Truth or Dare Movie Review
Written by Joel Harley
Directed by Jessica Cameron
Written by Jessica Cameron and Jonathan Scott Higgins
2013, 89 minutes, Not Rated
Jessica Cameron as Jennifer Collins
Ryan Kiser as Derik B. Smith
Heather Dorff as Michelle Lucas
Devanny Pinn as Courtney Austin
Filming their deadly truth or dare based stunts and posting them online, a band of pranksters calling themselves the Truth or Dare-Devils find fame after one of their games goes viral. Setting up to create their next big hit, the six kids' party is pooped when a crazed fan rolls up wanting to play. Unfortunately, demented Derik is to Truth or Dare as Dirty Sanchez is to Jackass... on a whole other level. A completely unnecessary level populated entirely by buffoons who don't know when enough is enough, that is.
Being a fan of horror and user of social media over the past year, it's become almost impossible to have not noticed Truth or Dare. Written and directed by scream queen Jessica Cameron, this low-budget slice of torture-themed horror promised to take the world of indie cinema by storm. After a year of hype and self-promotion on the filmmakers' part, I was eager to finally see it. Could it ever live up to the weight of expectation? Dare I say it? To tell the truth, no, it doesn't.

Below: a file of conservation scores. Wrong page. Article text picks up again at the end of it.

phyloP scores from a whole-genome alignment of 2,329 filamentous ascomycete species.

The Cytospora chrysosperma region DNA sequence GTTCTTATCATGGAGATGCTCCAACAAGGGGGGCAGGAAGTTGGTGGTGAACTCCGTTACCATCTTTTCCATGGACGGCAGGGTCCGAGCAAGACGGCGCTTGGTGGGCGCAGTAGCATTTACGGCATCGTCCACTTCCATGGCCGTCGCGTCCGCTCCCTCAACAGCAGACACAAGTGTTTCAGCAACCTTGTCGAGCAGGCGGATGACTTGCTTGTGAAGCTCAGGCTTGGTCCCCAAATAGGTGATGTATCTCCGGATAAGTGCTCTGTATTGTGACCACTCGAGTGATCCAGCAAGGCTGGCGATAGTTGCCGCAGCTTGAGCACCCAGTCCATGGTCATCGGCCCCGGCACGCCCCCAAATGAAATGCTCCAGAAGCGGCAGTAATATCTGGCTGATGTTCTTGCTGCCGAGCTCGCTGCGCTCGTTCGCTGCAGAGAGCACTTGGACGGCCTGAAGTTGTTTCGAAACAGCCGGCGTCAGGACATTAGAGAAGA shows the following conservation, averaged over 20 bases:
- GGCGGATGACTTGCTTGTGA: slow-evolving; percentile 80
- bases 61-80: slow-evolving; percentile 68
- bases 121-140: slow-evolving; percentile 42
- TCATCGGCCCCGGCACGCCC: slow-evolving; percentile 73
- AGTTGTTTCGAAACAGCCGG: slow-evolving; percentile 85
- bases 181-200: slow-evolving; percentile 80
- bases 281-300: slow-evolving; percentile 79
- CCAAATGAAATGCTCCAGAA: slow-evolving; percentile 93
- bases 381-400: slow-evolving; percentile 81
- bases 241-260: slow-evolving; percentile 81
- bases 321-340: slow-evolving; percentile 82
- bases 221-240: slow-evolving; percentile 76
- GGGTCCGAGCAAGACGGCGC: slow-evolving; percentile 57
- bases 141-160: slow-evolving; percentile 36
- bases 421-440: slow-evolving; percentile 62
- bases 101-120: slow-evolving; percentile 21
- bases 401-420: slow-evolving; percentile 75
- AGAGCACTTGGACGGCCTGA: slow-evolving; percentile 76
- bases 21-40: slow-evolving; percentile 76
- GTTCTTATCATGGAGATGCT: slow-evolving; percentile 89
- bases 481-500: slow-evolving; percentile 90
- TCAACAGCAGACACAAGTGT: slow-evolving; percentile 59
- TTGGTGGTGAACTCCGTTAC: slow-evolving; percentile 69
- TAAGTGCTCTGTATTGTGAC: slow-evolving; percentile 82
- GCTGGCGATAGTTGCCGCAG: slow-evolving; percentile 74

It starts out loud and over-edited, and, although it settles down, that sense of artifice remains. Although they give it their all, none of the actors are quite good enough to sell their characters, while Ryan Kiser's villain is an annoying, hyperactive fool lacking subtlety, dimension or grace. Thankfully, the action of the main event is just gruesome and interesting enough to save the rest of the film. As the Truth or Dare-Devils sit, forced to visit various grisly atrocities upon one another, we can forgive the amateurish acting and slightly predictable twists. 2012's Would You Rather did it better (it did have Jeffrey Combs in it) but it's still better than the British Truth or Dare or the even worse Truth-or-Dare-on-a-plane Panic Button. Stories of outrage, fainting and vomiting surround its final-quarter action (sick bags were even handed out as part of its promotion) but there's little here that hardened horror fans won't have seen before. It's not as offensive, edgy or brutal as it thinks it is (and would anyone ever choose “dare” moments after watching a friend chew broken glass?) but one can't help but admire the movie for its gallons of fake blood and very practical effects.
Premièring in the UK at Frightfest, it should play a lot better to a large festival audience than it did to me, sitting on my tod trying to figure out what the big deal was. It may not have been to my taste, but there will be plenty who'll get a kick from its brand of cheap thrills, sleazy shocks and genuine nastiness. There's no denying that the smart, savvy Cameron has a passion and talent for the genre, and regardless of whether I enjoyed her film or not (I didn't, in case you hadn't guessed) she's certainly marked herself as one to watch in future... if you dare.